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Paulo Kellerman


Text: Paulo Kellerman | Photography: Teresa dos Santos

Translated by Maya Szaniecki


It’s hard to admit: we are locked down inside ourselves. The reach of our gaze is limited, the chances of our touch causing any interference are slim. Even so, we attach an infinite importance to feelings. What we see, what we touch: it is this that makes us believe we are in the world. We use feelings to escape ourselves; but can we really go beyond our body and our spirit? Or maybe it is the body itself which imprisons spirits and dreams.

And what if the search for the other is always an escape from the self?


Does true freedom only exist in each person’s mind? Is it an idea, a concept, an abstraction? And what is the use of conceptual freedom in the mind, if it can’t then take shape? What happens when the freedom of the mind and the freedom of the body aren’t in harmony with each other? Where would our freedom push us to, if we let ourselves be guided by it? Where would it take us? How could we give freedom a form?

And what if freedom is the only company we have?


I always walk straight ahead; this is the only direction I know, the only one I want to know.

This is why I don’t need a map.


“This mask thing does actually have an upside to it. It protects the smile. It’s like the body, which is protected by clothes. I don’t want any old person to get to know my body. Likewise, I don’t want any old person to get to know my smile.”

We look at each other. Eyes on eyes, eyes on the mask. I can’t tell if you’re smiling at me or not.


Just like dreams, our memory is chaotic and uncontrollable. How can we base our lives on something so erratic and intangible, something so unreliable, so undefinable and transitory, as a memory? Or a dream.

Maybe memories and dreams get muddled together, mixed up, they infect each other. What is memory and what is dream? How can we distinguish them from reality?

Do you remember the times when a hug would save our day? I still dream of your embrace. I still dream memories.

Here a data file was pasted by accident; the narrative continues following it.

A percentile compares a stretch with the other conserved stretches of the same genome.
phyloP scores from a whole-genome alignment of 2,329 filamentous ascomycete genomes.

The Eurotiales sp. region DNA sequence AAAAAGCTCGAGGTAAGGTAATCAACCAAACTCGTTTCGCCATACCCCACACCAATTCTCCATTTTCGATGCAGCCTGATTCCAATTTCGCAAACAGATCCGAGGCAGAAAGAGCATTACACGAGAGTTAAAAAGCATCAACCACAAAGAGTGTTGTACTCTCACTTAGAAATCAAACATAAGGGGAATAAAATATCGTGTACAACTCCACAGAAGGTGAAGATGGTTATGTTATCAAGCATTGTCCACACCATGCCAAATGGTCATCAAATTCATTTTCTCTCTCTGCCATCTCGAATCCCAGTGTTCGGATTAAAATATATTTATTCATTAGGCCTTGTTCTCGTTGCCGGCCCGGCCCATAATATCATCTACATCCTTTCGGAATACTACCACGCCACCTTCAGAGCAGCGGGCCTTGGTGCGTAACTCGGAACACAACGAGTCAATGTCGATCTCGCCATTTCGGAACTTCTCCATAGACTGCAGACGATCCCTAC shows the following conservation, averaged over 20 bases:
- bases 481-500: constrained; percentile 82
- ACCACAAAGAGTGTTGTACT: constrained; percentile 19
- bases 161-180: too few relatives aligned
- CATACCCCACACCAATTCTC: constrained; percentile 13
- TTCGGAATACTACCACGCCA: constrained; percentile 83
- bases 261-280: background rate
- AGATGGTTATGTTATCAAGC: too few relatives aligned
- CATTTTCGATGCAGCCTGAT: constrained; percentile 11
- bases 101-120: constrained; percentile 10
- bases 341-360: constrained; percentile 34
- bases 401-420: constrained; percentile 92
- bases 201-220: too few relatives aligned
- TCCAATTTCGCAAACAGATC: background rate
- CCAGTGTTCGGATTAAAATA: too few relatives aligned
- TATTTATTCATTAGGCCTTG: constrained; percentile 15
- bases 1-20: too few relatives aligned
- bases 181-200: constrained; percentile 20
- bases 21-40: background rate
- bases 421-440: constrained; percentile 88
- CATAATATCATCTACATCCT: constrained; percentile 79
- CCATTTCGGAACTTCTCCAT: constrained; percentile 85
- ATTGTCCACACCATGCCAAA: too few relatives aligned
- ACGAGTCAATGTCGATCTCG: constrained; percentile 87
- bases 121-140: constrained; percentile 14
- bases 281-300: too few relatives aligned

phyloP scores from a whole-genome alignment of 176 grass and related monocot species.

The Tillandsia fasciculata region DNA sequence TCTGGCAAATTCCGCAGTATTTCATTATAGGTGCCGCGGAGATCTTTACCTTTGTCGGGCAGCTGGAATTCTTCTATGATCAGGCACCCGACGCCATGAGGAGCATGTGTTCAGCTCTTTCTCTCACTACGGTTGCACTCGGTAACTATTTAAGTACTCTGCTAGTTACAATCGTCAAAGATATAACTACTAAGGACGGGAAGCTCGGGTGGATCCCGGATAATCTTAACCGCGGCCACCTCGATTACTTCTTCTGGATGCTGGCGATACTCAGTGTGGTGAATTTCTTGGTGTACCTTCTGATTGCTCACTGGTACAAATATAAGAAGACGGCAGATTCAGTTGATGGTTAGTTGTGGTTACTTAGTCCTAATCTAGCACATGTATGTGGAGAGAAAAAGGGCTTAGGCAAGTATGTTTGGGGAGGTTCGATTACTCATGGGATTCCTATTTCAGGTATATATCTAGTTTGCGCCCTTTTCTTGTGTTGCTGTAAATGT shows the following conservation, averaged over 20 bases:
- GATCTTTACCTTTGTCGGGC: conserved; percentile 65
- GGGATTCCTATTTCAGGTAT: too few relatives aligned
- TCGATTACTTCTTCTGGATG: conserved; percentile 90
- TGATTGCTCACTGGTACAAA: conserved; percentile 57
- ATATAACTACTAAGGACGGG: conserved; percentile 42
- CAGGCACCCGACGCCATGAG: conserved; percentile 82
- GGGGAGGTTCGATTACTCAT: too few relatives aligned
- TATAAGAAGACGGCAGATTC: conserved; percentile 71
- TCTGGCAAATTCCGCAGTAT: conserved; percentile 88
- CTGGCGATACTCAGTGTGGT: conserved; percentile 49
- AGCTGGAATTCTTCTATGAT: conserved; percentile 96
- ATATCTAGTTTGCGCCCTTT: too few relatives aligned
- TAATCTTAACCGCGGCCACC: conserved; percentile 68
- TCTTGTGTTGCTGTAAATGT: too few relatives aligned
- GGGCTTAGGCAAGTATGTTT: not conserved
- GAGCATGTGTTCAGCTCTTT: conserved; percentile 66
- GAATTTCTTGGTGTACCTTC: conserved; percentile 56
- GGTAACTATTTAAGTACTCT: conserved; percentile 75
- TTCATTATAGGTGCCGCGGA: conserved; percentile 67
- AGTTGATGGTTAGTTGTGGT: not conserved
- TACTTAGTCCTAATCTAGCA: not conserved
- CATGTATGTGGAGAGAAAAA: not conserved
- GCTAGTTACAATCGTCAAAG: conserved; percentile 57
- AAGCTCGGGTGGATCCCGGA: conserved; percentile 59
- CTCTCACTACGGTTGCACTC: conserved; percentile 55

Where would our footsteps take us, if they could walk freely, if we didn’t impose compulsory directions on them, if we didn’t define the route for them? Why don’t we simply let ourselves be led by our footsteps?

Why don’t we step on the grass?


Why do we need destinations? Maybe this is what peace feels like: the feeling of not needing to leave.


Our breaths bring us closer together. And the night becomes less dark.


What happens when one loneliness passes another on the street? Why don’t they say hello to each other, why don’t they greet each other? Do they recognise themselves in each other? Or is each loneliness so focused on itself that it doesn’t see anything else?

How to recognise loneliness in the supermarket queue. That would be a good theme for a workshop, free and open to all; available on Zoom, Meet and Teams.


Calendars are stupid. It’s stupid that lives are imprisoned by them. That they restrict feelings and emotions to numbers, scales, formalities, patterns, concepts.

On Friday we will be together. On Friday we will hug each other. On Friday we will be happy. On Friday, only on Friday. Can you wait until Friday?

Only time is free; we are not.


Emptiness is the name of the space which exists between us. The one which we can roam together.

All these photographs by Teresa dos Santos are exhibited in our Gallery.


Paulo Kellerman has published a number of author's editions and contributions to the Portuguese press, has contributed to a number of literary anthologies (in Portugal as well in Brazil, Spain, Italy and Morocco). His work include short story collections, novels, children's books, theatre, picture books and essay. He has created a number of projects with photographers, illustrators, musicians, actors, film directors, architects, sculptors and painters. Among other distinctions, he was awarded the Grande Prémio de Conto Camilo Castelo Branco, from Associação Portuguesa de Escritores. He published the book AVIÕES DE PAPEL (Minimalista, 2020).

Teresa dos Santos was born in Germany and lives in Maia. She became interested in photography early in life, but only recently has she been exploring this area with more and more enthusiasm and dedication, turning it into a way of communication and emotional expression, a way of sharing her vision of the world, a way of getting in touch with her inner self and the others. Her work in photography can be followed at Instagram and Ello, and she has been featured in the newspaper Público and in a number of photography websites. She contributes to the collective blog Fotografar Palavras.

Maya Szaniecki was born in London to Brazilian parents. Grew up bilingual, speaking Portuguese at home and travelling to Brazil annually to visit family. She now studies French at the University of Oxford and has an avid interest in languages, literature, and journalism, which she hopes to pursue. She is currently preparing to spend a year abroad working in Belgium and France, to improve her spoken French.

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